The Sisters of Battle have been getting some much deserved attention from both Games Workshop and Black Library of late and in Mark of Faith, Rachel Harrison does a really good job of personifying their distinctiveness in a universe all too often shown through the eyes of Space Marines.
My usual disclaimer for Black Library books comes in here; if you’re not familiar with the Warhammer 40,000 universe and for this book specifically, the up to date setting, then this book might be a tad confusing as it assumes a lot of prior familiarity going in.
Our main character is Sister Evangeline who somehow survives a massacre on Ophelia VII when the Great Rift opens and awakens marked with the Emperor’s Aquilla. Promoted and literally marked for greatness and wracked with guilt and self-doubt, she is charged to find a lost artifact, taking the survivors of her order with her.
Across the galaxy, Inquisitor Ravara also seeks the artifact, believing it to be the conduit to heal the Great Rift, but also for more personal reasons.
Together, they must travel across the Great Rift to fulfil both of their destinies, though warp storms, daemons and heretic astartes stand in their way.
Evangeline is the most fully formed character in Mark of Faith and her piety, bravery and humility shine through. She is placed under incredible pressure and when it would have been easy for her to be too good, too noblebright her doubt acts as a check on the sheer weight of her heroic narrative.
She’s balanced by Ravara, our other point of view character. Ravara is Machiavellian and manipulative. Her aims are mostly good but her methods are dubious and it’s an ever present concern as to whether she will aid or betray Evangeline, knowingly or not.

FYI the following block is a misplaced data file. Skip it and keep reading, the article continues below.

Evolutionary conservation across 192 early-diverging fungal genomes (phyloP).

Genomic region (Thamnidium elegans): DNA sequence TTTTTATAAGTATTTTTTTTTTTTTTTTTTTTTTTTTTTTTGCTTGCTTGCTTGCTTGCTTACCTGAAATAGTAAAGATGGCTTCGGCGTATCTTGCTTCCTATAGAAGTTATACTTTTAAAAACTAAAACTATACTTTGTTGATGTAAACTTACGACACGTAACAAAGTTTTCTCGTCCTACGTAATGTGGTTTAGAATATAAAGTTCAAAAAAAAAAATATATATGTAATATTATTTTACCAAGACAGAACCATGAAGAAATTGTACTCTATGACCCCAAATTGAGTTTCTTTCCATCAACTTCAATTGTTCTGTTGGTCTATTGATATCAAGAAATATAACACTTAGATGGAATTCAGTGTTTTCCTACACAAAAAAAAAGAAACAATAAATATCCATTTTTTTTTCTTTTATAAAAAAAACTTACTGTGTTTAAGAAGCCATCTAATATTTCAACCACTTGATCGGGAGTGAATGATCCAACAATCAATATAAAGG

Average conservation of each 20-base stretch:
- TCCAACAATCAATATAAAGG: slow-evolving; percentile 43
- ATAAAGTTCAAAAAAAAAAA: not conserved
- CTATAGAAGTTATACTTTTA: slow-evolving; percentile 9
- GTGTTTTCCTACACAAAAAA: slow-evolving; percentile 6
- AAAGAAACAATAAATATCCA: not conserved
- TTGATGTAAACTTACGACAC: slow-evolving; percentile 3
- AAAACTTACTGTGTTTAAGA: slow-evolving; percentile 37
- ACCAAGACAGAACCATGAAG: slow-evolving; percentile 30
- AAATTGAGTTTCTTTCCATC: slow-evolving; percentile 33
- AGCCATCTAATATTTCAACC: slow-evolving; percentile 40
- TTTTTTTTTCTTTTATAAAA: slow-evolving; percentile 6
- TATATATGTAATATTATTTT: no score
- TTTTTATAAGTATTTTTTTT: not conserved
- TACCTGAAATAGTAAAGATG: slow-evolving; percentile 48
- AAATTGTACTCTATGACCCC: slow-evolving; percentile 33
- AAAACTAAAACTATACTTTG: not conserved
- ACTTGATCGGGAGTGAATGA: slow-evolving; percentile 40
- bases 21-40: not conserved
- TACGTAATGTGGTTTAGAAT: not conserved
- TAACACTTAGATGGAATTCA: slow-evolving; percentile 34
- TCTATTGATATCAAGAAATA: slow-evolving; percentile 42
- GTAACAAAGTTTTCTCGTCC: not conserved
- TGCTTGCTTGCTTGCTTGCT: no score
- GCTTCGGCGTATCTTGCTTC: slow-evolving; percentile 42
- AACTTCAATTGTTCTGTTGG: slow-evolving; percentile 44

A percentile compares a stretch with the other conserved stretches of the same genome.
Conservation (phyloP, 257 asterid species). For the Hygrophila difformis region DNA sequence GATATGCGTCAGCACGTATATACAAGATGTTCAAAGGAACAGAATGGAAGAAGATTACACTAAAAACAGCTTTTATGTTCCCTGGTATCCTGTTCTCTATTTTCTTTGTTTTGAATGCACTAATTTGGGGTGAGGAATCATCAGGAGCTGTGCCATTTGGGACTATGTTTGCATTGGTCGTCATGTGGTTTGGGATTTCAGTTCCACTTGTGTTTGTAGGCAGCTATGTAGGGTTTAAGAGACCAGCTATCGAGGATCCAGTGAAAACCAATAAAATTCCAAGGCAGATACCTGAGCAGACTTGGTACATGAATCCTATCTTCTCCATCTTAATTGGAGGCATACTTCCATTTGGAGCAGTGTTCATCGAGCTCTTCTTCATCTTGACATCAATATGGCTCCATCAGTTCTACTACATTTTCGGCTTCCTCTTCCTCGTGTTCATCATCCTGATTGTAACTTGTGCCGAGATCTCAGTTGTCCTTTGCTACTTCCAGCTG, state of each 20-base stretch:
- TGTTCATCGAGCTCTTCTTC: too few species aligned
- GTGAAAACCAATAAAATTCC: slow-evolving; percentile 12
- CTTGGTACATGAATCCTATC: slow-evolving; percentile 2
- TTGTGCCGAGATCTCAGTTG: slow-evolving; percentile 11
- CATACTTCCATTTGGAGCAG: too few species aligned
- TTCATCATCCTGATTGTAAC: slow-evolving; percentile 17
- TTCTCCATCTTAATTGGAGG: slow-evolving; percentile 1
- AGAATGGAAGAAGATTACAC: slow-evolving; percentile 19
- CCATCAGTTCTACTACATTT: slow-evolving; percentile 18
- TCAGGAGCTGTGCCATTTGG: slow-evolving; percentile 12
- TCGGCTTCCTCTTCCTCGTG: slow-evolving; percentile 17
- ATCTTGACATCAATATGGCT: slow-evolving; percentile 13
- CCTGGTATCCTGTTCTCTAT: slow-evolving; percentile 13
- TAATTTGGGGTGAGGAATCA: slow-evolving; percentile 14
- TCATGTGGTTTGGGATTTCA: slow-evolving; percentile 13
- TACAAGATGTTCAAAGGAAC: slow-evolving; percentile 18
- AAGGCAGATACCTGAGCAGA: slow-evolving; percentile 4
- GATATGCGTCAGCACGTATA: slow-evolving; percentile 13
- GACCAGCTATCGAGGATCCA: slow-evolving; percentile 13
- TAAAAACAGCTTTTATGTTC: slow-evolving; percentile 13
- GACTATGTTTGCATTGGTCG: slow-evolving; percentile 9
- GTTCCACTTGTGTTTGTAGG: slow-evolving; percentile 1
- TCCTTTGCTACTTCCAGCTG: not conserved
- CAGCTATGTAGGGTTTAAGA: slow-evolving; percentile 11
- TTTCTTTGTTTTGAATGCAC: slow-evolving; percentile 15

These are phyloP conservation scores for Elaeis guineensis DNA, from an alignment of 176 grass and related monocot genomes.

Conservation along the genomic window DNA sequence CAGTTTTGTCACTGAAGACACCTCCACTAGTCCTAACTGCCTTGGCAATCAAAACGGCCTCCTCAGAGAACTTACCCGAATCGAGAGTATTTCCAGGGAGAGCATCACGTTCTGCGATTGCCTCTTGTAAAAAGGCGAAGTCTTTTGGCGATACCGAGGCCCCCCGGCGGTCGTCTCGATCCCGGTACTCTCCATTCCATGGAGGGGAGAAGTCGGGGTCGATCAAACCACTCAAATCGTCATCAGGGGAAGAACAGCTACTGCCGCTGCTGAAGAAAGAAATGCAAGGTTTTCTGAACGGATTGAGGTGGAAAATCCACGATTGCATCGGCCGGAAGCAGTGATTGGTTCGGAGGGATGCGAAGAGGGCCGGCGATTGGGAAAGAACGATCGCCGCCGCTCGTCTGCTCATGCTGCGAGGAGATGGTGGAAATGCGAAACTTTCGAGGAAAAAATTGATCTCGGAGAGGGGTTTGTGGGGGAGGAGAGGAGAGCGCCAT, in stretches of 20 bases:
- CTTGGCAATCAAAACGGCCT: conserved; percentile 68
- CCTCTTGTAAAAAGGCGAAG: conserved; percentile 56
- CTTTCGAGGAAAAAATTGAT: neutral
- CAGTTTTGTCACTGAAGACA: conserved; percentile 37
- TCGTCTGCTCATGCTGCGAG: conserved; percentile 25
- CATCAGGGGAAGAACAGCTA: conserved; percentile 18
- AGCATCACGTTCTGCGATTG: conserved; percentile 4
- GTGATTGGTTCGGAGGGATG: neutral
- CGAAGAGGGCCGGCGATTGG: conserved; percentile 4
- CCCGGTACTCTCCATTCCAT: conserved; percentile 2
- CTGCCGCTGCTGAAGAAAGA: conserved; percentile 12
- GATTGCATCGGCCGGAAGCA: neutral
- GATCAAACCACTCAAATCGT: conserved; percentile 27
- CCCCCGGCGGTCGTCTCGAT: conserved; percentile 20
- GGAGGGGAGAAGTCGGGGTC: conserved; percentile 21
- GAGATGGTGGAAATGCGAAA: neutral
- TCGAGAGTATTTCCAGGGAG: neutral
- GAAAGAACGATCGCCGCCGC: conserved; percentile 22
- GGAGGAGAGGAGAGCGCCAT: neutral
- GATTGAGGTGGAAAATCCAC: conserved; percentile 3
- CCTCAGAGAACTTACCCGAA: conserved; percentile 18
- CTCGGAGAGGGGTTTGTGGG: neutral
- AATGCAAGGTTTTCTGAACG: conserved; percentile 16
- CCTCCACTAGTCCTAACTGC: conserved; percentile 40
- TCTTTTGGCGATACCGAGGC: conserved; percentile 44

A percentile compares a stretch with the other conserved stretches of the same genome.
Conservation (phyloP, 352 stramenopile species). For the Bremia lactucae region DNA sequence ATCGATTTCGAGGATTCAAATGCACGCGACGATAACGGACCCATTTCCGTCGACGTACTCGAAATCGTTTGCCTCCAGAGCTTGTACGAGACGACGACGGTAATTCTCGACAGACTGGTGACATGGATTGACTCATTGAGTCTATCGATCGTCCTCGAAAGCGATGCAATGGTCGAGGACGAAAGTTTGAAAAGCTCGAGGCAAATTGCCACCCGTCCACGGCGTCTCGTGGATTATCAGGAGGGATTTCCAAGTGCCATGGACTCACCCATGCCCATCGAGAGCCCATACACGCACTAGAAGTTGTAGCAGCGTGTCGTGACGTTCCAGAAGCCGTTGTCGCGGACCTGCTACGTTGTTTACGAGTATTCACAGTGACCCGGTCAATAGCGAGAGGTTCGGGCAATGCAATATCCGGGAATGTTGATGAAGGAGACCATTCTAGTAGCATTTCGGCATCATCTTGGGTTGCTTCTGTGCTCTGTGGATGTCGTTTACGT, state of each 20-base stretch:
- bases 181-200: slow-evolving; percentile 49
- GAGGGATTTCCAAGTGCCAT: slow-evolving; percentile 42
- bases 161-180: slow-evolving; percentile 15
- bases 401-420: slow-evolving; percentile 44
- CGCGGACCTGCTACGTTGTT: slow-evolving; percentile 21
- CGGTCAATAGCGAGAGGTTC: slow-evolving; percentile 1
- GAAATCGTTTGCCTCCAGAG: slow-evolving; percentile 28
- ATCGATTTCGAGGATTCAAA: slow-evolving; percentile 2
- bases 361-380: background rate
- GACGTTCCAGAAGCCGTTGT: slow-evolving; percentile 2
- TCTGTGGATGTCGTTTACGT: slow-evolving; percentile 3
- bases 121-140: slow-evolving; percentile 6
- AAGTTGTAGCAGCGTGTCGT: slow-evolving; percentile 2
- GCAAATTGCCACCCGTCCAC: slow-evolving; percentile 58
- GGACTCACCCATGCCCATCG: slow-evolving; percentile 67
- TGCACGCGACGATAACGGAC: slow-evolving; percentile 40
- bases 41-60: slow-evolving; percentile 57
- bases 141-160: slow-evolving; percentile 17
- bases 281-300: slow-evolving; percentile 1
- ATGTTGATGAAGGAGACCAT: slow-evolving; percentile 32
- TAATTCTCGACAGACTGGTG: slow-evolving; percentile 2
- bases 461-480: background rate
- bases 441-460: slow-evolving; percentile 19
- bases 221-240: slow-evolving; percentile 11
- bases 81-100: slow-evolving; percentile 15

The prose in Mark of Faith is delightful, making full use of the close first person viewpoint to show the depths of each woman’s thoughts and their very different motivations. It also has the advantage of keeping the reader in the dark, so we share Evangelina and Ravara’s confusion and desperation.
Little touches such as the description of fighting a demon and Evangeline actually singing hymns to the Emperor add so much character and no small amount of horror to Mark of Faith as well.
My one criticism of Mark of Faith is that the main antagonist is largely absent from the story and this makes the final conflict one which feels a tad underwhelming. Of course, the point is that Evangeline and Ravara’s real conflict was within themselves, but a villain who is fully revealed in the last fifth of a book always feels like a speedbump rather than a wall our protagonists may not successfully cross.
Overall, Mark of Faith is a worthy addition to the Black Library, adding depth and character to the Sisters of Battle and some much needed diversity to the setting. Rachel Harrison has crafted compelling characters and evocative settings that should appeal to anyone who’s a fan of the Sororitas, strong, complex female characters and doing battle with eldritch evil from beyond time & space.
Read Mark of Faith by Rachel Harrison